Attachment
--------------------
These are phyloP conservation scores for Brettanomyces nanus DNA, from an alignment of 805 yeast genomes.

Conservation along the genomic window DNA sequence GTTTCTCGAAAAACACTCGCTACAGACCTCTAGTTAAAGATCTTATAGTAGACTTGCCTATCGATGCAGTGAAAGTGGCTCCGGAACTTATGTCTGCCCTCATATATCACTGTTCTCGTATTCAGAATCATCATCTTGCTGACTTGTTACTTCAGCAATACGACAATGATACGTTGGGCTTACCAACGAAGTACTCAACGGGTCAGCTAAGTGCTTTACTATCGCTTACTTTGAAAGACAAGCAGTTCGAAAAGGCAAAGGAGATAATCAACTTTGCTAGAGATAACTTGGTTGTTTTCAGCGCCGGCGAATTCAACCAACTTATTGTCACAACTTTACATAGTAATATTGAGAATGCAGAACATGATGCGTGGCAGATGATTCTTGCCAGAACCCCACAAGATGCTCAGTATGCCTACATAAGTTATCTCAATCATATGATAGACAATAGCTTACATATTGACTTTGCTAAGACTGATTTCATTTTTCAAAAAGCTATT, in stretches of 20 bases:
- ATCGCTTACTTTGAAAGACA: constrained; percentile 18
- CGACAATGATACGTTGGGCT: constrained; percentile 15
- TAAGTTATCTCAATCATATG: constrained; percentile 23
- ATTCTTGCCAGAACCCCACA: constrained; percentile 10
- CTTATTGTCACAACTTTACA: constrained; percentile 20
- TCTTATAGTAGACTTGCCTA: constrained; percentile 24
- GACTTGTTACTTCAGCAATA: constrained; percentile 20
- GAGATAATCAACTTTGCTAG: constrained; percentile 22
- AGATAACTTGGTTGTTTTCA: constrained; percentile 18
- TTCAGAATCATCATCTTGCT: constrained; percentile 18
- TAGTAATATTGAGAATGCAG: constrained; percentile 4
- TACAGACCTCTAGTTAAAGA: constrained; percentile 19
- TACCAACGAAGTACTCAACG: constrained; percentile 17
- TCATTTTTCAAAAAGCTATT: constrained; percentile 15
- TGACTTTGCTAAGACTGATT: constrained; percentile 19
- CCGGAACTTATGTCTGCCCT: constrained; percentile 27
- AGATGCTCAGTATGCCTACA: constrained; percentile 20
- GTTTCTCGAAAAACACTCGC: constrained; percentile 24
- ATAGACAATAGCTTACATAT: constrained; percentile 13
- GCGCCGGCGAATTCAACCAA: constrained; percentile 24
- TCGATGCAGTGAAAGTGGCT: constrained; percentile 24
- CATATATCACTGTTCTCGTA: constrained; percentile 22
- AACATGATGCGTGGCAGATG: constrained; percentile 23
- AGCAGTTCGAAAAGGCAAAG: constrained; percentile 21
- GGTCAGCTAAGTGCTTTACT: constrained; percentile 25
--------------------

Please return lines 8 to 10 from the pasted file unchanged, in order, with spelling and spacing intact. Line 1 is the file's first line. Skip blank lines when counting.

- TCTTATAGTAGACTTGCCTA: constrained; percentile 24
- GACTTGTTACTTCAGCAATA: constrained; percentile 20
- GAGATAATCAACTTTGCTAG: constrained; percentile 22